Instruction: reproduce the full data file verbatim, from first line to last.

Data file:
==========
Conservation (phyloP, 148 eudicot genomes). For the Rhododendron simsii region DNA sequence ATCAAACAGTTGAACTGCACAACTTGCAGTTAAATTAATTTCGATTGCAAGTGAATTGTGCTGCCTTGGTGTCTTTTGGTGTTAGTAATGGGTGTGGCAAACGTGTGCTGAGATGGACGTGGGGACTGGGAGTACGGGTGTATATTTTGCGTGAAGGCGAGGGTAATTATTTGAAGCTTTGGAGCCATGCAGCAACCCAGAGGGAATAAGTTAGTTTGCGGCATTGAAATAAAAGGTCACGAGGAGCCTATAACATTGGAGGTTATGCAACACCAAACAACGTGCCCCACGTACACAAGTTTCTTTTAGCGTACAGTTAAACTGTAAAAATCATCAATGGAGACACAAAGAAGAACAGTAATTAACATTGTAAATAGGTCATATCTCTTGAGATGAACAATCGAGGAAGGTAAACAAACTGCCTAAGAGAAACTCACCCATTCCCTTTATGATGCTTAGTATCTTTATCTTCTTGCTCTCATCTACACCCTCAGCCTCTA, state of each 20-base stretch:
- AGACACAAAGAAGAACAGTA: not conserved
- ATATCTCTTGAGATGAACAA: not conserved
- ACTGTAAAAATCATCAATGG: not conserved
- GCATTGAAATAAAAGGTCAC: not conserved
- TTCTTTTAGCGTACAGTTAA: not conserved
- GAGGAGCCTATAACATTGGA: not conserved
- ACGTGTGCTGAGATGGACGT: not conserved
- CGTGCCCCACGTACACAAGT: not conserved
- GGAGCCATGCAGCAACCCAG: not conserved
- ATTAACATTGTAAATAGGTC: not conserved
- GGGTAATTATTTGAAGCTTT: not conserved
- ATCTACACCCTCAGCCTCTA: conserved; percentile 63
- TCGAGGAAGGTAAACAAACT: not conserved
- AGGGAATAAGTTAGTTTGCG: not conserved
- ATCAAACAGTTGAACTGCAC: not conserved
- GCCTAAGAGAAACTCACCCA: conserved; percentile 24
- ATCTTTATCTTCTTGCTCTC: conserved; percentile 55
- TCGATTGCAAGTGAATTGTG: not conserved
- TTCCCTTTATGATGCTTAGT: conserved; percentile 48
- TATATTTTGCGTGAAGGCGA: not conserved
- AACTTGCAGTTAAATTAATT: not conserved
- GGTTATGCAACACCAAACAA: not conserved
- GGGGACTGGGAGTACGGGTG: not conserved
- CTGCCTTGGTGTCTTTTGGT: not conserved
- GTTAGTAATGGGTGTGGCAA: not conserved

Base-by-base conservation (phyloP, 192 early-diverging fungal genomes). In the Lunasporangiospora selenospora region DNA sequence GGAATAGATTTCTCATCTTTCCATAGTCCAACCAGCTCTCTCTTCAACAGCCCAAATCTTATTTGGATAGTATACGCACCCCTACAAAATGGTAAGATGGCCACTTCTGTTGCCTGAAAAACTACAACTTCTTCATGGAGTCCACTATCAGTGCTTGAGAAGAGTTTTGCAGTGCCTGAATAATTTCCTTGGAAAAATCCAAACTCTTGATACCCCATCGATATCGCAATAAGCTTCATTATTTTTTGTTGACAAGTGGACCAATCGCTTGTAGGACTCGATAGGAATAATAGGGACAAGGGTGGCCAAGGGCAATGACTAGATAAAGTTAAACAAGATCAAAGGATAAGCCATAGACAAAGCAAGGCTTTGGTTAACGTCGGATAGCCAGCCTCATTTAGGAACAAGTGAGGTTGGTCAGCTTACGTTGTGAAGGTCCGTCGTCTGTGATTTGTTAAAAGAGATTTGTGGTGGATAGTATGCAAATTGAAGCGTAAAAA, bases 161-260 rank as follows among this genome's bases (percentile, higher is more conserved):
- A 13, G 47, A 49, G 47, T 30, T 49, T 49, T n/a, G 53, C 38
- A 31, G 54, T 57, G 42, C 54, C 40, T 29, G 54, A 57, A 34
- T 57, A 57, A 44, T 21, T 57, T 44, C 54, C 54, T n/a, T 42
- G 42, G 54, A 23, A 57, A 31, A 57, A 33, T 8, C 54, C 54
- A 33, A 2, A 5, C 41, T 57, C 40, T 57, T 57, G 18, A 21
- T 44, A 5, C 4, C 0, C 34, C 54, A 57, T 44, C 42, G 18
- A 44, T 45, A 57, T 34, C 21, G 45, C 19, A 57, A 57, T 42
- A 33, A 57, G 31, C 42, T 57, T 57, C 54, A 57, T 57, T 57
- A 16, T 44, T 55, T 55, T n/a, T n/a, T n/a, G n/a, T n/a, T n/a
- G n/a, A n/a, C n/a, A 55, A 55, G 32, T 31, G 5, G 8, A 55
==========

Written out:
Conservation (phyloP, 148 eudicot genomes). For the Rhododendron simsii region DNA sequence ATCAAACAGTTGAACTGCACAACTTGCAGTTAAATTAATTTCGATTGCAAGTGAATTGTGCTGCCTTGGTGTCTTTTGGTGTTAGTAATGGGTGTGGCAAACGTGTGCTGAGATGGACGTGGGGACTGGGAGTACGGGTGTATATTTTGCGTGAAGGCGAGGGTAATTATTTGAAGCTTTGGAGCCATGCAGCAACCCAGAGGGAATAAGTTAGTTTGCGGCATTGAAATAAAAGGTCACGAGGAGCCTATAACATTGGAGGTTATGCAACACCAAACAACGTGCCCCACGTACACAAGTTTCTTTTAGCGTACAGTTAAACTGTAAAAATCATCAATGGAGACACAAAGAAGAACAGTAATTAACATTGTAAATAGGTCATATCTCTTGAGATGAACAATCGAGGAAGGTAAACAAACTGCCTAAGAGAAACTCACCCATTCCCTTTATGATGCTTAGTATCTTTATCTTCTTGCTCTCATCTACACCCTCAGCCTCTA, state of each 20-base stretch:
- AGACACAAAGAAGAACAGTA: not conserved
- ATATCTCTTGAGATGAACAA: not conserved
- ACTGTAAAAATCATCAATGG: not conserved
- GCATTGAAATAAAAGGTCAC: not conserved
- TTCTTTTAGCGTACAGTTAA: not conserved
- GAGGAGCCTATAACATTGGA: not conserved
- ACGTGTGCTGAGATGGACGT: not conserved
- CGTGCCCCACGTACACAAGT: not conserved
- GGAGCCATGCAGCAACCCAG: not conserved
- ATTAACATTGTAAATAGGTC: not conserved
- GGGTAATTATTTGAAGCTTT: not conserved
- ATCTACACCCTCAGCCTCTA: conserved; percentile 63
- TCGAGGAAGGTAAACAAACT: not conserved
- AGGGAATAAGTTAGTTTGCG: not conserved
- ATCAAACAGTTGAACTGCAC: not conserved
- GCCTAAGAGAAACTCACCCA: conserved; percentile 24
- ATCTTTATCTTCTTGCTCTC: conserved; percentile 55
- TCGATTGCAAGTGAATTGTG: not conserved
- TTCCCTTTATGATGCTTAGT: conserved; percentile 48
- TATATTTTGCGTGAAGGCGA: not conserved
- AACTTGCAGTTAAATTAATT: not conserved
- GGTTATGCAACACCAAACAA: not conserved
- GGGGACTGGGAGTACGGGTG: not conserved
- CTGCCTTGGTGTCTTTTGGT: not conserved
- GTTAGTAATGGGTGTGGCAA: not conserved

Base-by-base conservation (phyloP, 192 early-diverging fungal genomes). In the Lunasporangiospora selenospora region DNA sequence GGAATAGATTTCTCATCTTTCCATAGTCCAACCAGCTCTCTCTTCAACAGCCCAAATCTTATTTGGATAGTATACGCACCCCTACAAAATGGTAAGATGGCCACTTCTGTTGCCTGAAAAACTACAACTTCTTCATGGAGTCCACTATCAGTGCTTGAGAAGAGTTTTGCAGTGCCTGAATAATTTCCTTGGAAAAATCCAAACTCTTGATACCCCATCGATATCGCAATAAGCTTCATTATTTTTTGTTGACAAGTGGACCAATCGCTTGTAGGACTCGATAGGAATAATAGGGACAAGGGTGGCCAAGGGCAATGACTAGATAAAGTTAAACAAGATCAAAGGATAAGCCATAGACAAAGCAAGGCTTTGGTTAACGTCGGATAGCCAGCCTCATTTAGGAACAAGTGAGGTTGGTCAGCTTACGTTGTGAAGGTCCGTCGTCTGTGATTTGTTAAAAGAGATTTGTGGTGGATAGTATGCAAATTGAAGCGTAAAAA, bases 161-260 rank as follows among this genome's bases (percentile, higher is more conserved):
- A 13, G 47, A 49, G 47, T 30, T 49, T 49, T n/a, G 53, C 38
- A 31, G 54, T 57, G 42, C 54, C 40, T 29, G 54, A 57, A 34
- T 57, A 57, A 44, T 21, T 57, T 44, C 54, C 54, T n/a, T 42
- G 42, G 54, A 23, A 57, A 31, A 57, A 33, T 8, C 54, C 54
- A 33, A 2, A 5, C 41, T 57, C 40, T 57, T 57, G 18, A 21
- T 44, A 5, C 4, C 0, C 34, C 54, A 57, T 44, C 42, G 18
- A 44, T 45, A 57, T 34, C 21, G 45, C 19, A 57, A 57, T 42
- A 33, A 57, G 31, C 42, T 57, T 57, C 54, A 57, T 57, T 57
- A 16, T 44, T 55, T 55, T n/a, T n/a, T n/a, G n/a, T n/a, T n/a
- G n/a, A n/a, C n/a, A 55, A 55, G 32, T 31, G 5, G 8, A 55